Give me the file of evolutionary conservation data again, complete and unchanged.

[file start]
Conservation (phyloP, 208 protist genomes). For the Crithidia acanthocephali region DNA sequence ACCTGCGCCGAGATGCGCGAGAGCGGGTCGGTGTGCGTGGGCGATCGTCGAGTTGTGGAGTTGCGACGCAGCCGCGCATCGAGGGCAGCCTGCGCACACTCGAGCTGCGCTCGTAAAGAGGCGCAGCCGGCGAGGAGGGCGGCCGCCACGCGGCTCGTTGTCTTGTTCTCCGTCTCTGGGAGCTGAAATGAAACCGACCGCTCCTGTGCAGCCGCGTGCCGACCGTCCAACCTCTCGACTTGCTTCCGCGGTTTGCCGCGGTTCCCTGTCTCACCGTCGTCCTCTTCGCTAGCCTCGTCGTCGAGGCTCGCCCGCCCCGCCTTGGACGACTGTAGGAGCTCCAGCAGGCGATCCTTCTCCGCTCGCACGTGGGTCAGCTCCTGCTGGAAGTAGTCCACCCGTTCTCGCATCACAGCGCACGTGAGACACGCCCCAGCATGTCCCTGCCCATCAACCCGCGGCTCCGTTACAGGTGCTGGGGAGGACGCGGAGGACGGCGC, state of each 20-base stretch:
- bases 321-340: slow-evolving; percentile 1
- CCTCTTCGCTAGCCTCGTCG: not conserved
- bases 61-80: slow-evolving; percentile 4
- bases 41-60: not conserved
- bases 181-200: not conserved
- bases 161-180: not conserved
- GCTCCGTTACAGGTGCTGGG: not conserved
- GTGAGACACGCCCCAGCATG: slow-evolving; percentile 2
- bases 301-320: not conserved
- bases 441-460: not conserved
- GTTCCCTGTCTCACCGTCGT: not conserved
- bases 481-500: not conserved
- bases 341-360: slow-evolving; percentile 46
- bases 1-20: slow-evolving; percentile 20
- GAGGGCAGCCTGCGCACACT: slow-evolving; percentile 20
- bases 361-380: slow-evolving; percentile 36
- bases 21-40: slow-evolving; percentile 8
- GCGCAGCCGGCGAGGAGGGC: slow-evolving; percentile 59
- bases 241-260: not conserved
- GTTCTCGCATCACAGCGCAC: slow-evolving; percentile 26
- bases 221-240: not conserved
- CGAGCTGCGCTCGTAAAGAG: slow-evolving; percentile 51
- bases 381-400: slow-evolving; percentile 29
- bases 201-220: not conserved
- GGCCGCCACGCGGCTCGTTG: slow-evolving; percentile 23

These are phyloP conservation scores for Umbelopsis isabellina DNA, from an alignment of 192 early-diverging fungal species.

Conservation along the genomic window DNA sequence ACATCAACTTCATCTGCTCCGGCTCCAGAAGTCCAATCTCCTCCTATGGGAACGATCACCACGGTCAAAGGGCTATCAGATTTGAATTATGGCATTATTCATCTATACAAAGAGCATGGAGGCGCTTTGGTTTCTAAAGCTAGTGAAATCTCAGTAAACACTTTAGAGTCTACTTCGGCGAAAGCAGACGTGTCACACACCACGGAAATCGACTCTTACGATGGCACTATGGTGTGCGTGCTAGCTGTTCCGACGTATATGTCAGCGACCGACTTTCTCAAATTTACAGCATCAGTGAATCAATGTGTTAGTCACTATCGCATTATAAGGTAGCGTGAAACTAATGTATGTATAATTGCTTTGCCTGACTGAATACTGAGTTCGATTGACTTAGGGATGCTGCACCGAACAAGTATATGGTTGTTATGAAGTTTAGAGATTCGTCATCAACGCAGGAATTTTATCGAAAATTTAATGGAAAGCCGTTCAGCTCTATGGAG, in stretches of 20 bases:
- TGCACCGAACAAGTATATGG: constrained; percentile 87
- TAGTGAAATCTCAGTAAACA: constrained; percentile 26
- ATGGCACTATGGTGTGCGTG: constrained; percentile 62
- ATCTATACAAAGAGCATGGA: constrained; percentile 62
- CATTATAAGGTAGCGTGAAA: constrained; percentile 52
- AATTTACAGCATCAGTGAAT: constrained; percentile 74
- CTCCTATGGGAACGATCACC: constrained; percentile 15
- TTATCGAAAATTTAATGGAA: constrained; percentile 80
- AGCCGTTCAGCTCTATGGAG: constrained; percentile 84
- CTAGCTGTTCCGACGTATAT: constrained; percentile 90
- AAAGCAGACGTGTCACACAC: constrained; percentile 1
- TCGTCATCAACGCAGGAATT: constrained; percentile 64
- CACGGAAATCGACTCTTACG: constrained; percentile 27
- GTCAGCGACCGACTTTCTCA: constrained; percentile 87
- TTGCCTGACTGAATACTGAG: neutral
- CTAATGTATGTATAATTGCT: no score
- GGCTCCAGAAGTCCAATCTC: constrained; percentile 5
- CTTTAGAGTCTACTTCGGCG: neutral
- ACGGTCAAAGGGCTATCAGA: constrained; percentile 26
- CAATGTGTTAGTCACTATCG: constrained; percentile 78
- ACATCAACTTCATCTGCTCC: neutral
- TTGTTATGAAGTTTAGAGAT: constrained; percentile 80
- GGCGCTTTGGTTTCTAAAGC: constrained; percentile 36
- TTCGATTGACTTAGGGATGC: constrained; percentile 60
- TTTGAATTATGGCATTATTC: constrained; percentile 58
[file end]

Conservation (phyloP, 208 protist genomes). For the Crithidia acanthocephali region DNA sequence ACCTGCGCCGAGATGCGCGAGAGCGGGTCGGTGTGCGTGGGCGATCGTCGAGTTGTGGAGTTGCGACGCAGCCGCGCATCGAGGGCAGCCTGCGCACACTCGAGCTGCGCTCGTAAAGAGGCGCAGCCGGCGAGGAGGGCGGCCGCCACGCGGCTCGTTGTCTTGTTCTCCGTCTCTGGGAGCTGAAATGAAACCGACCGCTCCTGTGCAGCCGCGTGCCGACCGTCCAACCTCTCGACTTGCTTCCGCGGTTTGCCGCGGTTCCCTGTCTCACCGTCGTCCTCTTCGCTAGCCTCGTCGTCGAGGCTCGCCCGCCCCGCCTTGGACGACTGTAGGAGCTCCAGCAGGCGATCCTTCTCCGCTCGCACGTGGGTCAGCTCCTGCTGGAAGTAGTCCACCCGTTCTCGCATCACAGCGCACGTGAGACACGCCCCAGCATGTCCCTGCCCATCAACCCGCGGCTCCGTTACAGGTGCTGGGGAGGACGCGGAGGACGGCGC, state of each 20-base stretch:
- bases 321-340: slow-evolving; percentile 1
- CCTCTTCGCTAGCCTCGTCG: not conserved
- bases 61-80: slow-evolving; percentile 4
- bases 41-60: not conserved
- bases 181-200: not conserved
- bases 161-180: not conserved
- GCTCCGTTACAGGTGCTGGG: not conserved
- GTGAGACACGCCCCAGCATG: slow-evolving; percentile 2
- bases 301-320: not conserved
- bases 441-460: not conserved
- GTTCCCTGTCTCACCGTCGT: not conserved
- bases 481-500: not conserved
- bases 341-360: slow-evolving; percentile 46
- bases 1-20: slow-evolving; percentile 20
- GAGGGCAGCCTGCGCACACT: slow-evolving; percentile 20
- bases 361-380: slow-evolving; percentile 36
- bases 21-40: slow-evolving; percentile 8
- GCGCAGCCGGCGAGGAGGGC: slow-evolving; percentile 59
- bases 241-260: not conserved
- GTTCTCGCATCACAGCGCAC: slow-evolving; percentile 26
- bases 221-240: not conserved
- CGAGCTGCGCTCGTAAAGAG: slow-evolving; percentile 51
- bases 381-400: slow-evolving; percentile 29
- bases 201-220: not conserved
- GGCCGCCACGCGGCTCGTTG: slow-evolving; percentile 23

These are phyloP conservation scores for Umbelopsis isabellina DNA, from an alignment of 192 early-diverging fungal species.

Conservation along the genomic window DNA sequence ACATCAACTTCATCTGCTCCGGCTCCAGAAGTCCAATCTCCTCCTATGGGAACGATCACCACGGTCAAAGGGCTATCAGATTTGAATTATGGCATTATTCATCTATACAAAGAGCATGGAGGCGCTTTGGTTTCTAAAGCTAGTGAAATCTCAGTAAACACTTTAGAGTCTACTTCGGCGAAAGCAGACGTGTCACACACCACGGAAATCGACTCTTACGATGGCACTATGGTGTGCGTGCTAGCTGTTCCGACGTATATGTCAGCGACCGACTTTCTCAAATTTACAGCATCAGTGAATCAATGTGTTAGTCACTATCGCATTATAAGGTAGCGTGAAACTAATGTATGTATAATTGCTTTGCCTGACTGAATACTGAGTTCGATTGACTTAGGGATGCTGCACCGAACAAGTATATGGTTGTTATGAAGTTTAGAGATTCGTCATCAACGCAGGAATTTTATCGAAAATTTAATGGAAAGCCGTTCAGCTCTATGGAG, in stretches of 20 bases:
- TGCACCGAACAAGTATATGG: constrained; percentile 87
- TAGTGAAATCTCAGTAAACA: constrained; percentile 26
- ATGGCACTATGGTGTGCGTG: constrained; percentile 62
- ATCTATACAAAGAGCATGGA: constrained; percentile 62
- CATTATAAGGTAGCGTGAAA: constrained; percentile 52
- AATTTACAGCATCAGTGAAT: constrained; percentile 74
- CTCCTATGGGAACGATCACC: constrained; percentile 15
- TTATCGAAAATTTAATGGAA: constrained; percentile 80
- AGCCGTTCAGCTCTATGGAG: constrained; percentile 84
- CTAGCTGTTCCGACGTATAT: constrained; percentile 90
- AAAGCAGACGTGTCACACAC: constrained; percentile 1
- TCGTCATCAACGCAGGAATT: constrained; percentile 64
- CACGGAAATCGACTCTTACG: constrained; percentile 27
- GTCAGCGACCGACTTTCTCA: constrained; percentile 87
- TTGCCTGACTGAATACTGAG: neutral
- CTAATGTATGTATAATTGCT: no score
- GGCTCCAGAAGTCCAATCTC: constrained; percentile 5
- CTTTAGAGTCTACTTCGGCG: neutral
- ACGGTCAAAGGGCTATCAGA: constrained; percentile 26
- CAATGTGTTAGTCACTATCG: constrained; percentile 78
- ACATCAACTTCATCTGCTCC: neutral
- TTGTTATGAAGTTTAGAGAT: constrained; percentile 80
- GGCGCTTTGGTTTCTAAAGC: constrained; percentile 36
- TTCGATTGACTTAGGGATGC: constrained; percentile 60
- TTTGAATTATGGCATTATTC: constrained; percentile 58